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Darwin Correspondence Project

To J. D. Hooker   13 April [1864]


April 13

My dear Hooker

Cordial thanks for your excellent advice about Scott.—1 I have written to him, merely saying that I know that you wd. aid him, if in your power; but that he must not in the least trust to this in looking to the future; that you had men of your own to recommend, & that you did not know him personally.—2 I see there is no help, but it is really a pity that an indomitable worker shd. not be able to follow out laborious researches, which no one else will probably for years undertake.3 Again I thank you sincerely.— I have asked Scott to tell me his plans

When you write to Chief Baron, pray thank him with my sincere respect for his kind enquiries after me.—4 I really begin to hope that I shall recover & work again— Dr. Jenner has done me much good & is, I am sure, a most able doctor:5 drinking very little—enormous quantities of chalk, magnesia & Carb. of Ammonia has checked the vomiting wonderfully & I am gaining vigour.6 I can now read a very little & am beginning a sort of work, (not exciting!) viz counting the seeds in capsules of Lythrum. I believe in a fortnight, if I do not go back, I shall dictate my paper on Lythrum!!!!—7

I have been wonderfully interested by Oliver’s paper on Dimorphic flowers which has been read to me—8 How I shd like to cultivate Leersia9 Could I grow it in a large shallow tub? Have you seed? Could you tell me any Botanist in Sussex or Hampshire to whom I could write & who could send me plants? or is it hopeless?— That the perfect flowers shd. not be fertile is wondrous, & I shd. like to examine into the case.—10 I am educating my under gardener into an expert experimentalist.—11

Farewell my dear & best of old friends | Ever yours affect | C. Darwin


In his letter of 8 April 1864, Hooker had advised CD how to reply to John Scott’s request that Hooker might consider recommending him for a foreign appointment.
For an example of Scott’s recent botanical research, see the letter from John Scott, 28 March 1864. See also letters to J. D. Hooker, [1 April 1864] and nn. 3–5, and 7 April [1864] and n. 4.
CD refers to Jonathan Frederick Pollock’s note to Hooker (see letter from J. D. Hooker, 6 April 1864).
In CD’s ‘Journal’, he reported that he was ill during the first three months of 1864, and was last sick on 13 April (see Correspondence vol. 12, Appendix II; see also letter to T. H. Huxley, 11 April [1864] and n. 6). Emma Darwin recorded in her diary (DAR 242) that William Jenner visited Down on 20 March and 10 April (see also letter from William Jenner to Emma Darwin, [17 March 1864], and letter from J. D. Hooker, 29 March 1864 and n. 23).
Contemporary medical sources recommended limiting the drinking of water as a treatment for those suffering from acute gastritis (see, for example, Roberts 1873, p. 656). For 22 March 1864, Emma Darwin recorded in her diary (DAR 242): ‘began lime water chalk & mag’. Jenner had evidently prescribed CD a combination of antacids that included lime-water, chalk, and carbonate of magnesia. Carbonate of ammonia, lime-water, and chalk were generally prescribed as antacids, with chalk also used as an absorbent (see Royle and Headland 1865, pp. 67, 118, 121). For a nineteenth-century description of the effect of carbonate of ammonia, lime-water, and chalk on the stomach and intestines, see Ringer 1869, pp. 109–12 and 116–18. For CD’s prescription of carbonate of magnesia, see the letter from J. D. Hooker, 6 April 1864, n. 9. See also letter from William Jenner, 14 August 1864.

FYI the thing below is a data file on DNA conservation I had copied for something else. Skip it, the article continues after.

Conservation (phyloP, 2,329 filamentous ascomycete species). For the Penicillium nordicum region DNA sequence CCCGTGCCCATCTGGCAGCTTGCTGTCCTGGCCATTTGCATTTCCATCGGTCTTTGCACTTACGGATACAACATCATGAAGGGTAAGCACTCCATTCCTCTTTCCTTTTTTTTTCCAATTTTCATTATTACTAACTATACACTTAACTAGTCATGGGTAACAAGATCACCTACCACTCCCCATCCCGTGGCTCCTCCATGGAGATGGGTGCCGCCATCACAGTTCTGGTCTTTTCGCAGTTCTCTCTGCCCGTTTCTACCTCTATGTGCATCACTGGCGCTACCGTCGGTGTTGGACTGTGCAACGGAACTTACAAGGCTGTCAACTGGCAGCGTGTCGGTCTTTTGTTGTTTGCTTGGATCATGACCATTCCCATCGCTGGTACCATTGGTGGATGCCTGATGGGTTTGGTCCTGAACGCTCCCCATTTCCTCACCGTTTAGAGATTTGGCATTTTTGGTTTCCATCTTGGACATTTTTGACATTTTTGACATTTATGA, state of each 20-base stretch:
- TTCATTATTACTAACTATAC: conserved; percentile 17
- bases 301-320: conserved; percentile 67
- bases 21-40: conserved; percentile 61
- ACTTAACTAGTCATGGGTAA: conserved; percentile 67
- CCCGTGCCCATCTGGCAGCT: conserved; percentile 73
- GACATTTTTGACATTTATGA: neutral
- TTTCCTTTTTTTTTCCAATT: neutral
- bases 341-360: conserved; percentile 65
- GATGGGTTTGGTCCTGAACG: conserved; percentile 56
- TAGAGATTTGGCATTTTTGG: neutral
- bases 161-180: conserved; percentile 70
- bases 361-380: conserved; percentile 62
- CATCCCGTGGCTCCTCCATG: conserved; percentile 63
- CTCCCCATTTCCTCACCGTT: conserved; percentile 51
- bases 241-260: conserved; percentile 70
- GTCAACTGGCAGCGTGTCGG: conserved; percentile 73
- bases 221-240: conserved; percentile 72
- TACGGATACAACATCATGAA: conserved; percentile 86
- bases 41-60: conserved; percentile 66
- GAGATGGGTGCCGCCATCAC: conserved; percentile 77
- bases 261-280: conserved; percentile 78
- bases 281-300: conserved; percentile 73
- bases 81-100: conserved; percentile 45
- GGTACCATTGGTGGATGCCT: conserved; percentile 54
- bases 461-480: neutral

CD had first become interested in the three flower-forms of Lythrum salicaria at the end of 1861; he made crossing experiments in 1862 and 1863 (see Correspondence vol. 12, Appendix III). According to CD’s ‘Journal’ (Correspondence vol. 12, Appendix II), he began counting Lythrum seeds ‘about April 20th’ 1864, and finished the paper about 25 May 1864 (see also letter to Asa Gray, 25 February [1864], experimental notes in DAR 109, and a draft of a paper in DAR 27.2). His paper ‘Three forms of Lythrum salicaria’ was read at the Linnean Society on 16 June 1864.
CD refers to [Oliver] 1864a (see letter to J. D. Hooker, 5 April [1864] and n. 22).
In [Oliver] 1864a, pp. 244–5, Daniel Oliver discussed the aquatic European cut-grass, Leersia oryzoides, which he said grew in some of the southern counties of England. See also n. 10, below.
CD was intrigued by Oliver’s comment that though the ‘imperfect’, or unopening, flowers inside the sheath of Leersia were self-fertile, the open flowers outside the sheath did not produce seed (see [Oliver] 1864a, pp. 244–5, and CD’s notes in DAR 111: A40). CD had been interested in flowers that never opened and were evidently self-pollinated (later called cleistogamic) since 1862, when he began studying the unopening flowers of Oxalis and Viola (see, for example, Correspondence vol. 10, letter to Asa Gray, 10–20 June [1862], and Correspondence vol. 11, letter from Daniel Oliver, 27 November 1863 and n. 7, and letter to Daniel Oliver 28 [November 1863] and nn. 5–7). See also ‘Three forms of Lythrum salicaria’, pp. 191–2 n. (Collected papers 2: 130–1).
CD refers to Henry Lettington (Census returns 1861 (Public Record Office, RG9/462: 70, 74)). See also letter to J. D. Hooker, 5 April [1864], n. 19.


CD has told Scott not to hope for help from JDH.

Health improving.

Hopes to write Lythrum paper soon.

Letter details

Letter no.
Charles Robert Darwin
Joseph Dalton Hooker
Sent from
Source of text
DAR 115: 229
Physical description

Please cite as

Darwin Correspondence Project, “Letter no. 4461,” accessed on 20 July 2017,

Also published in The Correspondence of Charles Darwin, vol. 12